Donald Sturgeon used his PhD in engineering mechanics to evaluate the properties of Kevlar fibers especially for use in composite structures. Although the fiber was incredibly strong in tension, it had relatively poor performance in compression. The peculiar features of Kevlar fibers required that Kevlar re-enforced products had to be carefully engineered. Initially, DuPont hoped that Kevlar would find a large market as tire cord. When tire manufacturers opted for steel belts in radial tires, DuPont had to find other markets for its remarkably strong and light fiber.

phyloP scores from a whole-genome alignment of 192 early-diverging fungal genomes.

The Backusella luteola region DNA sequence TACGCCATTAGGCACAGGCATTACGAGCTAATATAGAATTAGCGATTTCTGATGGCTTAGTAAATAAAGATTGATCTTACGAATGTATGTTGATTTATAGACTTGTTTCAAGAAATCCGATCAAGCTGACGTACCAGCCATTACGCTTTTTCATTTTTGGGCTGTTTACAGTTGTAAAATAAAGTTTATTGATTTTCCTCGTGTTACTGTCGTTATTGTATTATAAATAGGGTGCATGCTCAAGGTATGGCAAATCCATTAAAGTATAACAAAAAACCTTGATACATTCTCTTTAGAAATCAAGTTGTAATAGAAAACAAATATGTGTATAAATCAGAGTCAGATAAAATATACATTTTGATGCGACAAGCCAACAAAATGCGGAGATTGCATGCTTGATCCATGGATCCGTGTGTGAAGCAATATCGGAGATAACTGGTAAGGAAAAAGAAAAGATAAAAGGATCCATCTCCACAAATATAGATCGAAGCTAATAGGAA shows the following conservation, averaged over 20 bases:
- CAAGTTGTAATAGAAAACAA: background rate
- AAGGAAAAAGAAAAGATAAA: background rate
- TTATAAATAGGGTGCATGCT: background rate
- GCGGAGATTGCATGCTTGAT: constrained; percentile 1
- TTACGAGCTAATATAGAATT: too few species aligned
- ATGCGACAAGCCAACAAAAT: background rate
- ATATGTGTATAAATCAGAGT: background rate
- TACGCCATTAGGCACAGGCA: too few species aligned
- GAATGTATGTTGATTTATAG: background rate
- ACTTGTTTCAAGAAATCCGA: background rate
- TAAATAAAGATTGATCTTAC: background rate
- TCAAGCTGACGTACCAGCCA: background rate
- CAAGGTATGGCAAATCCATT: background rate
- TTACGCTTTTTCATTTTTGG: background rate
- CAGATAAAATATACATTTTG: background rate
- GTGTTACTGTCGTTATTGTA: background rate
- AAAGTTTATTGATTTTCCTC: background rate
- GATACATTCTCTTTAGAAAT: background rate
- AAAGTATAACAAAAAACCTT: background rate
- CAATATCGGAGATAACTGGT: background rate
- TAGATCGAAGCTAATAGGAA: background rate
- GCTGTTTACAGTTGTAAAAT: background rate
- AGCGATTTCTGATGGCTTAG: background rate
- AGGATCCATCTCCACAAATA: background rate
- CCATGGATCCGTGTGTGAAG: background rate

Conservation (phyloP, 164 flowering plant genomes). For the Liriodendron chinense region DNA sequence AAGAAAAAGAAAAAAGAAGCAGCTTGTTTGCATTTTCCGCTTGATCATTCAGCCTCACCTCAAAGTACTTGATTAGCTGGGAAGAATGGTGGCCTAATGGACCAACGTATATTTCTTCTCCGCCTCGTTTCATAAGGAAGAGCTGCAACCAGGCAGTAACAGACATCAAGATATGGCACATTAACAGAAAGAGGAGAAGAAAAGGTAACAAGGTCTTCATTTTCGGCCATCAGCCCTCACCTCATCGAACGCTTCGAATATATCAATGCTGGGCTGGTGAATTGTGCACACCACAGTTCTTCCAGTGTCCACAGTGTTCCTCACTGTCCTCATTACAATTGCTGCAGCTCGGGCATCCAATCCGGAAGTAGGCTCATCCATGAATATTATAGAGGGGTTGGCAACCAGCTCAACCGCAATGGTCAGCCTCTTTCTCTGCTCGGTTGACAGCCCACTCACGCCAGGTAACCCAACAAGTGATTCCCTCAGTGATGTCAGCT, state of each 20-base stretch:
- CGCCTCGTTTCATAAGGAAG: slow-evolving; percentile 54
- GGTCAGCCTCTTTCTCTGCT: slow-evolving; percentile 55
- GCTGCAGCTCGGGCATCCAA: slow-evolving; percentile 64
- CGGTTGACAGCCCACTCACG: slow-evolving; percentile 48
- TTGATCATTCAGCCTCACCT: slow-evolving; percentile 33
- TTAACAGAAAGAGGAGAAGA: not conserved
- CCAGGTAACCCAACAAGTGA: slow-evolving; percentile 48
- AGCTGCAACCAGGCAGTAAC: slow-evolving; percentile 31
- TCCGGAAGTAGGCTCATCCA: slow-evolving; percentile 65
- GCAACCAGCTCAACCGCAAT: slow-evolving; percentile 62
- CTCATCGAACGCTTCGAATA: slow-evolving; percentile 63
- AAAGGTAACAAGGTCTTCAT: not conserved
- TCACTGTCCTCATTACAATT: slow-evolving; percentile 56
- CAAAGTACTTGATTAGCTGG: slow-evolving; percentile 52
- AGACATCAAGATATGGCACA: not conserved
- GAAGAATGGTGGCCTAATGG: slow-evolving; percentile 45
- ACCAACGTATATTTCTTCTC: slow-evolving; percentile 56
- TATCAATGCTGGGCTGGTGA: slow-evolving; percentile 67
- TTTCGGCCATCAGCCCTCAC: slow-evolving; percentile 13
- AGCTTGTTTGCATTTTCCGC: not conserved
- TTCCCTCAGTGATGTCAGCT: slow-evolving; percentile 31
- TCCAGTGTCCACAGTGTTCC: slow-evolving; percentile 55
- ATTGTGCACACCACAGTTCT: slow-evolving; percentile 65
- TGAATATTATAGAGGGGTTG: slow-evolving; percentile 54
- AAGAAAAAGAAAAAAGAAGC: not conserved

Because Kevlar was difficult to make and process, the company had invested an unprecedented $500 million by the mid-1970s. Instead of one large market, DuPont had to develop many smaller applications for Kevlar. Sturgeon worked on developing and promoting weight-saving Kevlar composite materials to the aircraft industry. He was also involved in developing bullet-proof vests and non-cut fabrics. Through these extensive product development and marketing efforts, Kevlar eventually became a profitable product.